Sermon 02/12/2023 – Two Ways Forward

Deuteronomy 30:15-20

“See, I have set before you today life and prosperity, death and adversity. If you obey the commandments of the Lord your God that I am commanding you today, by loving the Lord your God, walking in his ways, and observing his commandments, decrees, and ordinances, then you shall live and become numerous, and the Lord your God will bless you in the land that you are entering to possess.

But if your heart turns away and you do not hear but are led astray to bow down to other gods and serve them, I declare to you today that you shall certainly perish; you shall not live long in the land that you are crossing the Jordan to enter and possess. I call heaven and earth to witness against you today that I have set before you life and death, blessings and curses. Choose life so that you and your descendants may live, loving the Lord your God, obeying him, and holding fast to him, for that means life to you and length of days, so that you may live in the land that the Lord swore to give to your ancestors, to Abraham, to Isaac, and to Jacob.”

Sermon Text

One of the most common images we see in literature is that of the crossroads. There was a time when the meeting of two roads marked something profound. Down one path would be an entirely different world than another. They were places of business and of decisions. They were deeply spiritual, with spirits both good and bad lurking around their thoroughfares. Thieves could lurk here to make sure that they would meet their mark, and good Samaritans could likewise find those to help. At the nexus of one thing and another, the imminent moment of choice, it was there that magic could happen.

In life, we often look back on the choices we make with a feeling of bittersweet wonder. Did we make the right choice way back when? Were we meant to live the life we are living now, or was something better down a road we never took? Sometimes those alternate worlds we imagine are small, “What would have happened if I had gotten a Subaru instead of a Ford.” Other times they are much bigger, “What if I had never lived all those years chasing after the approval of someone who would never give it to me?” The reality of these past decisions is, of course, that they cannot be undone. Unlike the roads we drive on every day, there are no exits we can take to go back the way we came.

Recently driving to my friends in Vinton, Virginia, we crossed by a town called “Crow.” For miles, we kept getting a dire warning. “Crow, West Virginia. No Eastbound reentry.” If we were going to go to Crow, we were not going to make it back to where we came from. Life is like that, the choices we make are locked into time the second we make them. When we think of how final every decision we make really is, it is amazing that we ever go into anything without careful consideration. We can never take back the words we say. We can never undo the things we have done. Even if the damage can be repaired, the action itself will be locked in forever.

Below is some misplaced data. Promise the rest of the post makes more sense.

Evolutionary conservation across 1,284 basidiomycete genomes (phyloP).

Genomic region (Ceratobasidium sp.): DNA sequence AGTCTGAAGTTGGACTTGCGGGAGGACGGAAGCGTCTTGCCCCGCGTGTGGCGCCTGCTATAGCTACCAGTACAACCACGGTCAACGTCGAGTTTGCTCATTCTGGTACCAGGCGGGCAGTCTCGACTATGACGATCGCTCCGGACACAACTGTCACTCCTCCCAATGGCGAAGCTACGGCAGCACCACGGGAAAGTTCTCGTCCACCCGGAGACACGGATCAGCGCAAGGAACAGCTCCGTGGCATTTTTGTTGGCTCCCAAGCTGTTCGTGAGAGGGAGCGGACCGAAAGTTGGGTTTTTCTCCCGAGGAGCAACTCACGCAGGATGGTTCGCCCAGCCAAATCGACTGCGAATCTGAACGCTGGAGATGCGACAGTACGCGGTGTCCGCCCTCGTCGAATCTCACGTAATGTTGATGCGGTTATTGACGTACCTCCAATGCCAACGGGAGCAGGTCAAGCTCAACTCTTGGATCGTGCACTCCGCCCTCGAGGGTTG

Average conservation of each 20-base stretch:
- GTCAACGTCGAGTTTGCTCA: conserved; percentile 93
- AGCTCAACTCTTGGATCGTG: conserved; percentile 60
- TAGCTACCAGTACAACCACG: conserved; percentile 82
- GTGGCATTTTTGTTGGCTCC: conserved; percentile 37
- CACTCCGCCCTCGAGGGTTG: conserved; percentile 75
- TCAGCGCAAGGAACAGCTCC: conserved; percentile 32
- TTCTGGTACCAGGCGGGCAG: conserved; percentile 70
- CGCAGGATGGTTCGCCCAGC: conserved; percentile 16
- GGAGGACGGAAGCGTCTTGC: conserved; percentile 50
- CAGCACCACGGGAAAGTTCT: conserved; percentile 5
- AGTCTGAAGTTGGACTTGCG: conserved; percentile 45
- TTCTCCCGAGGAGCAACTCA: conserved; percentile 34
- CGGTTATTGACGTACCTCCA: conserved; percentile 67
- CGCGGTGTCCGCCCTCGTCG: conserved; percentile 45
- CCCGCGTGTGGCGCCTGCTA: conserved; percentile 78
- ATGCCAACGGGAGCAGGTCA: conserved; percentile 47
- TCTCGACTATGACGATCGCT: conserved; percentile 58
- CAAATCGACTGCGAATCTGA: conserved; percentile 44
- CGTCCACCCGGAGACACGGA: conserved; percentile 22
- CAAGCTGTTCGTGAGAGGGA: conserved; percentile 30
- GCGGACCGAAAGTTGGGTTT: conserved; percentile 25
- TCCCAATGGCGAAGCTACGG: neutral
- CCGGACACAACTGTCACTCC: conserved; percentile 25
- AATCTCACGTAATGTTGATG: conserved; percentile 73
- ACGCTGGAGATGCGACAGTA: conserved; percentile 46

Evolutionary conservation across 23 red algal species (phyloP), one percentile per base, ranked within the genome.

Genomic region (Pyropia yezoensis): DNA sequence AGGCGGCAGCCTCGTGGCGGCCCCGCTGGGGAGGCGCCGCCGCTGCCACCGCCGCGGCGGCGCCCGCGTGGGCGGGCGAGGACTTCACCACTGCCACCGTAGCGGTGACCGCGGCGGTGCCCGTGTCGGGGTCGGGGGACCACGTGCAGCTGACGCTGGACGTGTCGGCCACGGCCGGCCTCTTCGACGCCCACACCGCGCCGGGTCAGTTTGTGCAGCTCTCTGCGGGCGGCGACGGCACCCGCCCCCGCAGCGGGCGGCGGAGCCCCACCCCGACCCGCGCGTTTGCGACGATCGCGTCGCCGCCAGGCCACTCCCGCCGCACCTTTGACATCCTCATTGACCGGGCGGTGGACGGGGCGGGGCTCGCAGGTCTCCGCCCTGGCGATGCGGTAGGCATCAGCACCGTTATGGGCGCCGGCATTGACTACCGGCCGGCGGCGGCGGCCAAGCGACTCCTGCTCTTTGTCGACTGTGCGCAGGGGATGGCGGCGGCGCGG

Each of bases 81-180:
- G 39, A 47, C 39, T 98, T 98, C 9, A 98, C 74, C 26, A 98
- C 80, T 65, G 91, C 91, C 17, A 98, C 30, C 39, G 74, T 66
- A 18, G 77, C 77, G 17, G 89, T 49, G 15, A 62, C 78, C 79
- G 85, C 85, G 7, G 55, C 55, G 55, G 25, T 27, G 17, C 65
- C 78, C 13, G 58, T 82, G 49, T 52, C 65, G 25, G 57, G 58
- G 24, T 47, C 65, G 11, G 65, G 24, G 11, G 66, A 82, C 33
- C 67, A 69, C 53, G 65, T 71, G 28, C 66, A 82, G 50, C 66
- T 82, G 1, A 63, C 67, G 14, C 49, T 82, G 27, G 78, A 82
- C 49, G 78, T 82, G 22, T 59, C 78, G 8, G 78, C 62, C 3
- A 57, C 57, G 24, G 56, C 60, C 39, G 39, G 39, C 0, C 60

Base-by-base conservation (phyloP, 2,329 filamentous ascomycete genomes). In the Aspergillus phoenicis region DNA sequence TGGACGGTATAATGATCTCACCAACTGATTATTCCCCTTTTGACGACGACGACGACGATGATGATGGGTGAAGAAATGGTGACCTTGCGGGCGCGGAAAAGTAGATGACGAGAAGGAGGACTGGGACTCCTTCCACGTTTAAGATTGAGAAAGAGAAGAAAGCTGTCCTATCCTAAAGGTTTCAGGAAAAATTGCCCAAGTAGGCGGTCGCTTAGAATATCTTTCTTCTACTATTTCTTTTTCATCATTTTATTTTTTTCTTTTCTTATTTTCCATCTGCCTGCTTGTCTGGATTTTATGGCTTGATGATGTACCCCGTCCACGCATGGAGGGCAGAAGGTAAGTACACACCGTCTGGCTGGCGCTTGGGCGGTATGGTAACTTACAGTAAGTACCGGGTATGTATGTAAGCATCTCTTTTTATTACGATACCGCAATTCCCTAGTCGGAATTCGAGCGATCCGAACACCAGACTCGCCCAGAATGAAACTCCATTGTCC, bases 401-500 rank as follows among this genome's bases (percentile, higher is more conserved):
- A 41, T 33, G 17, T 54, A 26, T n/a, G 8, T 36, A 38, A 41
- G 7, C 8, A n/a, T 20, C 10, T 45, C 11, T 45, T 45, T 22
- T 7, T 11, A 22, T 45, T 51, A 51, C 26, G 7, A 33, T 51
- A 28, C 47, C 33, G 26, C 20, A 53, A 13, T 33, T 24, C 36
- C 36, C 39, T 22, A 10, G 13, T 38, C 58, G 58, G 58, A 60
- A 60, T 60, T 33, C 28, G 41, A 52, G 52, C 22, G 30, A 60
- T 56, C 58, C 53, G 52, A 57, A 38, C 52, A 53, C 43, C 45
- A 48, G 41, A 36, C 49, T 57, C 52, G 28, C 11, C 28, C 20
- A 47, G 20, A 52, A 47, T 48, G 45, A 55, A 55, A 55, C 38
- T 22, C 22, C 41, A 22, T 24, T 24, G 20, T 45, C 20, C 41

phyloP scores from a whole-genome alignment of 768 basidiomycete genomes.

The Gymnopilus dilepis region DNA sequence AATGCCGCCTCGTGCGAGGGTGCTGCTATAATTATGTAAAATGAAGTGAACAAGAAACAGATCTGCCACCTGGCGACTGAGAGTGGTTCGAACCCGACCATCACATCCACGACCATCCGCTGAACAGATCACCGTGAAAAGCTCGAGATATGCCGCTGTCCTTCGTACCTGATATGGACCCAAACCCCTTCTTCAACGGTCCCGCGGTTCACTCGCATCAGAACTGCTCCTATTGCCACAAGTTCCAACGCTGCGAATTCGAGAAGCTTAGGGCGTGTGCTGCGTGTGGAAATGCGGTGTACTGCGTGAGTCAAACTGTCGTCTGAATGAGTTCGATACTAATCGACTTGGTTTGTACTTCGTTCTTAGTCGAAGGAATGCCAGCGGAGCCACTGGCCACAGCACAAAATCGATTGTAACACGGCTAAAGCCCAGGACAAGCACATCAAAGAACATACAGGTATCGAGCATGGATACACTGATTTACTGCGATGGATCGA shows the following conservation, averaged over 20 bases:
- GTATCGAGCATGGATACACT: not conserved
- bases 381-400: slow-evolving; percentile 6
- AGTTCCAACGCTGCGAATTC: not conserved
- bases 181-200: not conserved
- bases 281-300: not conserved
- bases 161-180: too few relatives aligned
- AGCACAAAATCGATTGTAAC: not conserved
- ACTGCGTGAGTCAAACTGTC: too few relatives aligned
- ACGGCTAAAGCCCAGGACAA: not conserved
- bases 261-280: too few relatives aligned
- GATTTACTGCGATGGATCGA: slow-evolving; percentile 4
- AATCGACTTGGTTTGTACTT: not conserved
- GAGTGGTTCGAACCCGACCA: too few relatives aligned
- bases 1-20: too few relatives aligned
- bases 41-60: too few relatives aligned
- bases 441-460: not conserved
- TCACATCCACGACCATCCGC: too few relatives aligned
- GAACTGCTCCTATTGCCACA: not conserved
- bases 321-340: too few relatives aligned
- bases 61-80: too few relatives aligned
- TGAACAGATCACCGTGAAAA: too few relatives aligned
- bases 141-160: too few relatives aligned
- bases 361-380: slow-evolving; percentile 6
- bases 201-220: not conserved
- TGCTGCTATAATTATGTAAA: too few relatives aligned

I think that reality scares us more than most things. The entire genre of time travel stories showshow much we want to have life be able to be redone. We want to be able to fix the damage of the past, to make everything better than it once was. Back to the Future despite being about fixing a timeline that has somehow gone wrong, captures the protagonist making his life better through his meddling with time. Countless episodes of Doctor Who, likewise show its titular character going through history and saving people from tragedies. We imagine for a moment that something as dire as Pompei or the Titanic could have had even a few more people saved than actually were. We want more than anything to turn back the hands of the clock, to save what is lost. Time is not our friend though, and a decision once made cannot be unmade.

The reality of this is dire, and our scripture sets a similar situation down in front of us. Israel is gathered together across the Jordan, Moses gives one final message to the people he has led for decades. The generation that suffered in the wilderness is dying away, and now their children and grandchildren are going to inherit the land promised to them so long ago it feels like an eternity. Moses summarizes the teachings he has given across their journey, and he asks them to reflect on what the wilderness has meant. Every triumph and every mistake is laid out before them, and a central truth is made plain. Choices have consequences, and what has been done cannot be undone. The people who left Egypt cannot enter Canaan because of what they did in the wilderness, and neither could Moses. The choices of the past had solidified the life that they were living now. However, the way forward could still be changed, if not for them then for their children, if they can make the right choice.

I have two stories to tell you – one a riddle and the other more philosophical – as a point of contrast for the choices we are given in this scripture. The first is a riddle. Two doors are put before you, one leads to an escape from the room you are in, the other will tumble you into a pit. Two guards stand there, one who only tells the truth and another who only tells lies. You are given a single question to determine which door is correct, and you cannot take back that question or your final choice of doors. What question would you ask?[1]